Latest Green500 List dominated by IBM-built supercomputers
IBM’s custom BlueGene/Q low-power supercomputer that can deliver more than 2 GFLOPS/W, or 2 billion floating-point operations per second (GFLOPS) divided by watts (W), dominates the top 20 slots of the latest Green500 List.
Two of the custom IBM BlueGene/Q, Power BQC 16C 1.60 Gigahertz models supercomputers tie for the top spot at 2.1088 billion floating-point operations per second divided by watts, each with a total power usage of 41.10 kilowatts. One is a supercomputer jointly operated by the U.S. Department of Energy, the National Nuclear Security Administration, and the Lawrence Livermore National Laboratory in Livermore, Calif., the other is a supercomputer operated by the IBM Thomas J. Watson Research Center in Yorktown Heights, N.Y.
Alternative BlueGene/Q configurations actually hold the next 18 slots on the Green500, with supercomputers operating at 2.1086 billion floating-point operations per second divided by watts and consuming 82.2 kilowatts holding slots 3 through 7.
“IBM Blue is flexing its greenness with 38 of the top 50 spots on the Green500,” said Wu Feng, a computer science researcher at Virginia Tech, and co-founder of the Green 500 List. “Perhaps even more impressive is that IBM did it with custom BlueGene/Q supercomputers as well as commodity-based supercomputers, both accelerator-based and non-accelerator-based.”
The Green500 has ranked the energy efficiency of the world’s 500 fastest supercomputers since its 2007 debut, serving as a complement to the well-known Top500. It is released twice a year, in June and in November. Public performance data on the supercomputers is compiled from data made available through public resources, as well as from input from the research labs.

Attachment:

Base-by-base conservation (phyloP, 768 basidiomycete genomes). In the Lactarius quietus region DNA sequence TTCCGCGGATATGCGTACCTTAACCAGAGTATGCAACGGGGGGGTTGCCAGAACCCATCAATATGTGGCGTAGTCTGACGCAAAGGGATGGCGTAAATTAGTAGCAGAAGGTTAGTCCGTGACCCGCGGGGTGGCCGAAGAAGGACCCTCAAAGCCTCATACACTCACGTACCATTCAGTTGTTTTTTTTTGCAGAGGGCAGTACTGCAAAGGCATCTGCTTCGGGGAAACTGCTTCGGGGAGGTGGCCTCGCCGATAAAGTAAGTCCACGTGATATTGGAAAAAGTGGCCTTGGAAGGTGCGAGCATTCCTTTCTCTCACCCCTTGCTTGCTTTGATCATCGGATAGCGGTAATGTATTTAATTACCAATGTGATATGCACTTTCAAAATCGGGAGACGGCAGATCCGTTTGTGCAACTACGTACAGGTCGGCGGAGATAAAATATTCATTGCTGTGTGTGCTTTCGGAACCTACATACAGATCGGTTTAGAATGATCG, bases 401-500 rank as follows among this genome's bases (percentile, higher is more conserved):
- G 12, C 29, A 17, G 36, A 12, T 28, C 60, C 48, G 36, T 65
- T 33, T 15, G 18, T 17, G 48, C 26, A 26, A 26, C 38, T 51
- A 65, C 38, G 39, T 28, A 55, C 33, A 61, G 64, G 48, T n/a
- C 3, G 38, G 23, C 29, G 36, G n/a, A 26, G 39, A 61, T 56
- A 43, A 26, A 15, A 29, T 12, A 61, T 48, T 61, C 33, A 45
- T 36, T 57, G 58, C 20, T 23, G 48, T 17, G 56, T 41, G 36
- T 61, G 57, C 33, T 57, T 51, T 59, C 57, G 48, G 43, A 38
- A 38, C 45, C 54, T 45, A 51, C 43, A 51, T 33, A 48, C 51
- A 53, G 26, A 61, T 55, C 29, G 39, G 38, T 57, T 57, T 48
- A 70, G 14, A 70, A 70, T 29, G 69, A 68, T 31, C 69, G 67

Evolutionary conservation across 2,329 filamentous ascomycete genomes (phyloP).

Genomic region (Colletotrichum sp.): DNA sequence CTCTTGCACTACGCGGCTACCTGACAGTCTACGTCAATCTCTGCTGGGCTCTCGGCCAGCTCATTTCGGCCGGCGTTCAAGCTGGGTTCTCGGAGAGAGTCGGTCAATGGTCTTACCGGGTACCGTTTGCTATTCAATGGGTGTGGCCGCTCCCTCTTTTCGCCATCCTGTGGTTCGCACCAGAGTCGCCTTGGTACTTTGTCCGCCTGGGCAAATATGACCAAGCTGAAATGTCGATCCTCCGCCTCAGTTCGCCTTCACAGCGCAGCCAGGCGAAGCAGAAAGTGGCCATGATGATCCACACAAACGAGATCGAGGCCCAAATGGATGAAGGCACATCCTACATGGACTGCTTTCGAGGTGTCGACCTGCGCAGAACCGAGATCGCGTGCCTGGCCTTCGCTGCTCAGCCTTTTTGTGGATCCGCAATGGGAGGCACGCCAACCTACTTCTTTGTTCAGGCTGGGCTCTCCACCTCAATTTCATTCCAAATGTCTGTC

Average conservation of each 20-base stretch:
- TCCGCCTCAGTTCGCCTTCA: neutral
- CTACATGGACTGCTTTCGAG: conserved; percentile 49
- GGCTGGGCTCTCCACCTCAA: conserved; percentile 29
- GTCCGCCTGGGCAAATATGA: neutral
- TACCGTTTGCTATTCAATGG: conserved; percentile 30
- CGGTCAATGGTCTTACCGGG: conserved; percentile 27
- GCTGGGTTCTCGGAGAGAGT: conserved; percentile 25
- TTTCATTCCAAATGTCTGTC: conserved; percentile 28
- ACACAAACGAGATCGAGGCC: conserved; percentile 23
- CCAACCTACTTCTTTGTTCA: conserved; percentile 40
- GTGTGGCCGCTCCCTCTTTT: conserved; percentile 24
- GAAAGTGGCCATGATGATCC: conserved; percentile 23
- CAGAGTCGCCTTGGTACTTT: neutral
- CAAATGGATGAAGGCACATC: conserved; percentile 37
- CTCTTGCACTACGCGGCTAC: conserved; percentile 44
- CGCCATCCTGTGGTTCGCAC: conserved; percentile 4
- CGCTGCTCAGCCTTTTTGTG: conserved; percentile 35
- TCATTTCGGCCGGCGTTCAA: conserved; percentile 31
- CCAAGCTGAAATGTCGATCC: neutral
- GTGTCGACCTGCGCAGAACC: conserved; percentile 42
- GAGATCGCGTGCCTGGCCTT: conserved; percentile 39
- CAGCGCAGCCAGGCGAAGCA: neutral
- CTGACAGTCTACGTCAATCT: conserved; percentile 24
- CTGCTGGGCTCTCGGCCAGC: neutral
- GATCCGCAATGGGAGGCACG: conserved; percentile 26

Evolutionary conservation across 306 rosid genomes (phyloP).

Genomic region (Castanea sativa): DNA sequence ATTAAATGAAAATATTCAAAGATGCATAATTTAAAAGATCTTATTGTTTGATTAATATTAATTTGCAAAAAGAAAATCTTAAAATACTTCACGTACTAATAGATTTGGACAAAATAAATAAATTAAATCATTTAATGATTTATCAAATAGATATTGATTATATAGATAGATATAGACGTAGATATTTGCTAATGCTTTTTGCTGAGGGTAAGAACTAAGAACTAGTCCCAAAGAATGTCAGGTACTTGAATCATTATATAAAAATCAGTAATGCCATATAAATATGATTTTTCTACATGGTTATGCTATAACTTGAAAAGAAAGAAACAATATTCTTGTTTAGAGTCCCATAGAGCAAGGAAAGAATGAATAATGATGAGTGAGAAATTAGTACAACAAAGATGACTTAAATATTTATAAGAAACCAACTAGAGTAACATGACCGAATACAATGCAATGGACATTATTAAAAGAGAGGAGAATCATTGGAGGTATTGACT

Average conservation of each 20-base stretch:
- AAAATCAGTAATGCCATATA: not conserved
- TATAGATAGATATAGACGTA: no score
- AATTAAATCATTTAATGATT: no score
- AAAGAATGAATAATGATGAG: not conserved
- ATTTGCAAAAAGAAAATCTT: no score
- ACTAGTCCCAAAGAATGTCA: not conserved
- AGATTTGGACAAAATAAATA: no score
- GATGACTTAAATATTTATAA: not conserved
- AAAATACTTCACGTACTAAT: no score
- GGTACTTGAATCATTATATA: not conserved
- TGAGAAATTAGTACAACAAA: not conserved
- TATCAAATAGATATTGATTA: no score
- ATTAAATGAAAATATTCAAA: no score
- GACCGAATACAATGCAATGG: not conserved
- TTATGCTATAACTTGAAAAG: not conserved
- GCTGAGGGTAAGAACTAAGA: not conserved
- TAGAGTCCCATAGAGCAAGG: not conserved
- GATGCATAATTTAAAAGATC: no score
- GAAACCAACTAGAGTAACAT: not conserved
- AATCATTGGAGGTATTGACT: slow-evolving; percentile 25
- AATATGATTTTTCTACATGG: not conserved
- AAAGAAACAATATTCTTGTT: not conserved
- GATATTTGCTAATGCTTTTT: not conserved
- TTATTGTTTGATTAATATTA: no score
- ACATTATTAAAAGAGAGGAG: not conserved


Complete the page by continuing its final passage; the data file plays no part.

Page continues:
The Green500 was founded by Feng, an associate professor with Virginia Tech’s Department of Computer Science and Bradley Department of Electrical and Computer Engineering, and Kirk W. Cameron, an associate professor of computer science. Both departments are within the Virginia Tech College of Engineering.
Further down the list, a supercomputer based on the Intel Many Integrated Core (MIC) processor, now known as Intel Xeon Phi, debuts on the Green500 at No. 21 as the most energy-efficient commodity accelerator-based, or many-core, supercomputer, whereas the first 20 spots are custom IBM supercomputers.
The Intel system also is an accelerator-based supercomputer, similar to Virginia Tech’s commodity-based supercomputer HokieSpeed and Nagasaki University’s DEGIMA cluster in Japan. HokieSpeed was ranked as the most energy-efficient commodity-based supercomputer in the United States, while DEGIMA was ranked as the greenest supercomputer overseas in the fall 2011 Green500 List. However, HokieSpeed is an NVIDIA graphics processor unit-accelerated supercomputer, or commonly GPU, while DEGIMA is an AMD/ATI Radeon graphics processor unit-accelerated supercomputer, said Feng.
The next greenest commodity-based supercomputers are AMD-based, at No. 22, and NVIDIA-based, at No. 23, graphics processor unit-accelerated supercomputers. Elsewhere on the list, 19 of the top 50 machines on the Green500 are accelerator-based with accelerators manufactured by NVIDIA, with 17 supercomputers, and AMD and Intel, with one each.
“IBM is ‘talking the talk’ and ‘walking the walk’ with both custom BlueGene/Q supercomputers topping the Green500 and commodity-based supercomputers, both accelerator-based and non-accelerator-based, landing in the top 50,” said Feng. “In total, IBM landed 38 of the top 50 spots on the Green500.”
In the near future, Feng said IBM’s BlueGene/Q machines, along with graphics processor unit-accelerated supercomputers, and non-accelerated but, efficient commodity central processing unit-based supercomputers, will continue to dominate the upper echelons of the Green500.
“While central processing unit-based supercomputers and are graphics processor unit-accelerated supercomputers are currently discrete and distinct components in a compute node, we should expect to see the arrival of supercomputing systems with CPUs and GPUs fused onto a single processor,” Feng said. “Much as the floating-point unit started as a discrete co-processor and then was incorporated into the central processing unit, so will the graphics processing unit go from being a discrete co-processor to being fused into a single processing device.”